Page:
By David Lawder
WASHINGTON (Reuters) - After seeking to impose substantial spending cuts on a wide range of non-defense programs this year, the Republican-controlled U.S. House of Representatives on Friday voted to keep its own administrative budget unchanged.
House lawmakers then left Washington for a week-long recess.
The $1.23 billion budget for fiscal 2013 House operations - including staff salaries, member expenses and committee budgets - was approved on a 307-102 vote as part of a $3.33 billion spending bill for the legislative branch of the federal government.
The House portion of the budget was kept unchanged after being cut the two previous fiscal years, marking a 10.5 percent reduction since 2010.
The House has voted to make deep cuts to a number of social programs, such as food stamps and the Medicaid health care program for the poor, in order to protect defense spending from automatic spending cuts. The House has approved, on average, cuts of around 5 percent to federal agency budgets and other discretionary spending from last year.
Speaker John Boehner last week defended the House's plans to keep its own budget unchanged.
"Listen, the House has taken cuts two fiscal years in a row, and the Appropriations Committee went through a very detailed process of listening to members, listening to House officers, in terms of what the budget should be," Boehner told reporters. "And I think a budget freeze is the appropriate course of action."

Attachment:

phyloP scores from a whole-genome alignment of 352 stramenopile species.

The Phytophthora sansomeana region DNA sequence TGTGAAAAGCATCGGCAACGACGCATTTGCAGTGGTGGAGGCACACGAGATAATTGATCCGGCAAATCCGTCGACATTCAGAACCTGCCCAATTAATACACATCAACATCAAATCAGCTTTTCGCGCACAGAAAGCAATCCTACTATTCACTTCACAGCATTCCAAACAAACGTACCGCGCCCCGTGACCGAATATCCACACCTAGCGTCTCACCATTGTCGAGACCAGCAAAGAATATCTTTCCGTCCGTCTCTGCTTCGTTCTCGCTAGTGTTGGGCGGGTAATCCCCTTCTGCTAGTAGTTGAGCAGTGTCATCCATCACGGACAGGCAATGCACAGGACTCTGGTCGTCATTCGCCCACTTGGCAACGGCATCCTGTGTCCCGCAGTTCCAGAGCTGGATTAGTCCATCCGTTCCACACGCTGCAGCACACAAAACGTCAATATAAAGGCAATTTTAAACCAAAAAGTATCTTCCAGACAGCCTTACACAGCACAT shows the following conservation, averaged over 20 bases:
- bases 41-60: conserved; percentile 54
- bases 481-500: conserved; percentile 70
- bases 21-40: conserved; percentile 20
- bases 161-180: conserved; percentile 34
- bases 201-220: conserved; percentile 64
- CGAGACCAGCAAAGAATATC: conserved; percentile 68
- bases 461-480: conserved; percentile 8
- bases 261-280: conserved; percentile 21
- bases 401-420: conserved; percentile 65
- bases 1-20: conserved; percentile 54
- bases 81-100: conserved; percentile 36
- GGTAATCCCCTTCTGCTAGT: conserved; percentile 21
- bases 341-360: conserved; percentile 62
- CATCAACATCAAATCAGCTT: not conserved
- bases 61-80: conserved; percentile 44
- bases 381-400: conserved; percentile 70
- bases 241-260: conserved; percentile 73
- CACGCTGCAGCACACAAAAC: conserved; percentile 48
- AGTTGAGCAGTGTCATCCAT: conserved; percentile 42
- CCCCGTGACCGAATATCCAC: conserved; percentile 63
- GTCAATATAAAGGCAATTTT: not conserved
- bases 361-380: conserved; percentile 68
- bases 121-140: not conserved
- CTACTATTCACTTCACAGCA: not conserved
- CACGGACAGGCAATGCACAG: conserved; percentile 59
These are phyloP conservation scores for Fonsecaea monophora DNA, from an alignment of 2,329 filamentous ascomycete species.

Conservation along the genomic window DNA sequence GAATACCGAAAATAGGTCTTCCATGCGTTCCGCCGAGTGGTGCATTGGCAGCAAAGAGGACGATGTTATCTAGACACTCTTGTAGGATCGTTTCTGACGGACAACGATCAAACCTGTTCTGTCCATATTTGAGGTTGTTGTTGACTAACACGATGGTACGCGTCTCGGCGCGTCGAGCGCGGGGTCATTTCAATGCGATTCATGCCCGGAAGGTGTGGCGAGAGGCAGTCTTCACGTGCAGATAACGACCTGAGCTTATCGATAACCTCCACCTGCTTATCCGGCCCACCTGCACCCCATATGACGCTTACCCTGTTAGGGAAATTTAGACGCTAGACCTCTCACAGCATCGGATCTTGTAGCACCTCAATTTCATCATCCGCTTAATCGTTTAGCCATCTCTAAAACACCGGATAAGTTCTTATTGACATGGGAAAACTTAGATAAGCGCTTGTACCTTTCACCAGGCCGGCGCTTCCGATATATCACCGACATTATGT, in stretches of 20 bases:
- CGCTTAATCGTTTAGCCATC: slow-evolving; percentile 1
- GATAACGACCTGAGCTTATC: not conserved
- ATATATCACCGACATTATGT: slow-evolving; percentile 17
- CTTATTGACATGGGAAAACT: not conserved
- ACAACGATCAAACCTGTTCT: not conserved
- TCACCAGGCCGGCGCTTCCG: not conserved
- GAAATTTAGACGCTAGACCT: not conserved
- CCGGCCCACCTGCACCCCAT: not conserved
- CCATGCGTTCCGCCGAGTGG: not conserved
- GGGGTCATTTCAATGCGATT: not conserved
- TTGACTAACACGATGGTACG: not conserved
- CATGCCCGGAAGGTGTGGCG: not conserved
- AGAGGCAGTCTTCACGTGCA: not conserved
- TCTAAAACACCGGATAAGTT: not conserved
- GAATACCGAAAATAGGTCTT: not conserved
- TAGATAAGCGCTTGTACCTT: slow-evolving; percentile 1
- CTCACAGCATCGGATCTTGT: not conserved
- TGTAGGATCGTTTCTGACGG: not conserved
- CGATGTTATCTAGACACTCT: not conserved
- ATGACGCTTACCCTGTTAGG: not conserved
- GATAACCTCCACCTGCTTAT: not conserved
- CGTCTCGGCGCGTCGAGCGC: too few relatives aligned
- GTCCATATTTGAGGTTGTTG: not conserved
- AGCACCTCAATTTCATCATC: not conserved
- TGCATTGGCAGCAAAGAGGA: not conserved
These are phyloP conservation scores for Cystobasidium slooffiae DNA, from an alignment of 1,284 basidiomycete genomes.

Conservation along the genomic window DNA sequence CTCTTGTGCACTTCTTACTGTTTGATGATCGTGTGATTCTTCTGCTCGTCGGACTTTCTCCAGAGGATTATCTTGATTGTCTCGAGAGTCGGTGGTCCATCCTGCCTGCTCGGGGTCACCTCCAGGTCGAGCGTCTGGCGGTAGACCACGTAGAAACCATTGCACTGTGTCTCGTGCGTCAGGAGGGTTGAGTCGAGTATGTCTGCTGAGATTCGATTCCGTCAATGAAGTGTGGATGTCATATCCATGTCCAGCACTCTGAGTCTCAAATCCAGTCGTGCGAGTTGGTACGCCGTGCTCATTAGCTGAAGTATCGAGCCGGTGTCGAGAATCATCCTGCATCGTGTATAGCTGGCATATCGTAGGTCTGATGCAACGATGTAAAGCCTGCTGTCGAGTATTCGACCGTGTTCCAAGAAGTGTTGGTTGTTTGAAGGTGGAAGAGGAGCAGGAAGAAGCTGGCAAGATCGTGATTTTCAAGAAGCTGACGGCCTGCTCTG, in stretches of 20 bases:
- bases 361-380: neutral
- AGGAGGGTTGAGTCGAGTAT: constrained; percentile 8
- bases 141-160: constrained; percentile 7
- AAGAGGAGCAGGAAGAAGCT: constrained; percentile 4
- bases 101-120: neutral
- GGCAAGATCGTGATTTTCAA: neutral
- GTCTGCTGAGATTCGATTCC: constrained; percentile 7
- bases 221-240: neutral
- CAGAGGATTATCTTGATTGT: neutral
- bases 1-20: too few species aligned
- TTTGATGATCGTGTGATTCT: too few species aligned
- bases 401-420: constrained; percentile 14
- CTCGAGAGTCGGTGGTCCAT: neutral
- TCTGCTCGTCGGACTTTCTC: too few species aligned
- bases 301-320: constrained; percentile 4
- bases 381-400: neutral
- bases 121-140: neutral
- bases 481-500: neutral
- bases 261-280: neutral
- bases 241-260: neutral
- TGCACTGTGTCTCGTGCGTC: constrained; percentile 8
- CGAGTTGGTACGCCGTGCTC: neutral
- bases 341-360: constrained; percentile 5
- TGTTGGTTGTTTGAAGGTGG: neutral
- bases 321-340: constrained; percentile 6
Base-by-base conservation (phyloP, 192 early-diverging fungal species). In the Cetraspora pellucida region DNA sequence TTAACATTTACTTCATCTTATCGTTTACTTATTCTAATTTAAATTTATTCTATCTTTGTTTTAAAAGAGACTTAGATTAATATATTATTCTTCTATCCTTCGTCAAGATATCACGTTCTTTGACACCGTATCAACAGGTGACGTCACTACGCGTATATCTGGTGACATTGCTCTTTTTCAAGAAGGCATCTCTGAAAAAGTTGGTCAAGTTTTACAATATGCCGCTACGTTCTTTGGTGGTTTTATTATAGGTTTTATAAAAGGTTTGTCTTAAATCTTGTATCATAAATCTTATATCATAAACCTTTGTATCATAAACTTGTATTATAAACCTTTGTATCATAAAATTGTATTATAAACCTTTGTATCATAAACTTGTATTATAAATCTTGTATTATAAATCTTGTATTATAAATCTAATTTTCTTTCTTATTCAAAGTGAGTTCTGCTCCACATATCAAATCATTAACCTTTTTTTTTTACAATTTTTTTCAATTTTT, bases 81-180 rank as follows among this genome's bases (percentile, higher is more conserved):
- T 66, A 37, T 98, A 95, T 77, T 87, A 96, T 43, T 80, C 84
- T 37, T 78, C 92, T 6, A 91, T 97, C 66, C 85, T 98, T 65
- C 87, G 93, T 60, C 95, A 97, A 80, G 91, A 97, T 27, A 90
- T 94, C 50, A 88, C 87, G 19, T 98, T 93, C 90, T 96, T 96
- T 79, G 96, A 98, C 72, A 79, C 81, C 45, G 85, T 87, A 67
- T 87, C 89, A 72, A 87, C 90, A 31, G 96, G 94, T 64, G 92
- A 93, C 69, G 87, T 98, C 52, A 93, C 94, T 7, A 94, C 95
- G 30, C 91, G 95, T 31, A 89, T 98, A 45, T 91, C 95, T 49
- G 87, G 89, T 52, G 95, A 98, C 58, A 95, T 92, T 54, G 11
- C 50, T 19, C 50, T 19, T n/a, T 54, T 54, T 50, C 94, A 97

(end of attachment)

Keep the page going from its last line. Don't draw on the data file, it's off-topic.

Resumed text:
House leadership offices would see a cut of $5.8 million in salaries and expenses next year, but overall House expenses - including employee benefits, supplies and certain legal costs - would rise by $9.8 million.
VETO, SHUTDOWN THREATS
President Barack Obama has threatened to veto all of the spending bills passed by the Republican-controlled House because they go below an overall $1.047 trillion cap on discretionary spending that was part of last summer's deal to end a standoff over the U.S. debt limit.
The Senate has not yet passed any of its spending bills, including appropriations for Senate operations. Bills approved by the Senate Appropriations Committee adhere to the budget deal cap, setting up a confrontation over government agency funding that could threaten a government shutdown as the current fiscal year nears its September 30 close.
The overall legislative branch budget was $34.4 million below last year, but the bulk of that comes from a $52.4 million cut in the Capitol buildings and grounds budget. The House bill also rejected a request for $61.2 million to start a long-term project to rehabilitate of the Capitol's iconic dome.
The Capitol Police, which provides security to the complex, would get a $20 million increase under the House measure.
(Reporting By David Lawder; Editing by Andy Sullivan and Leslie Adler)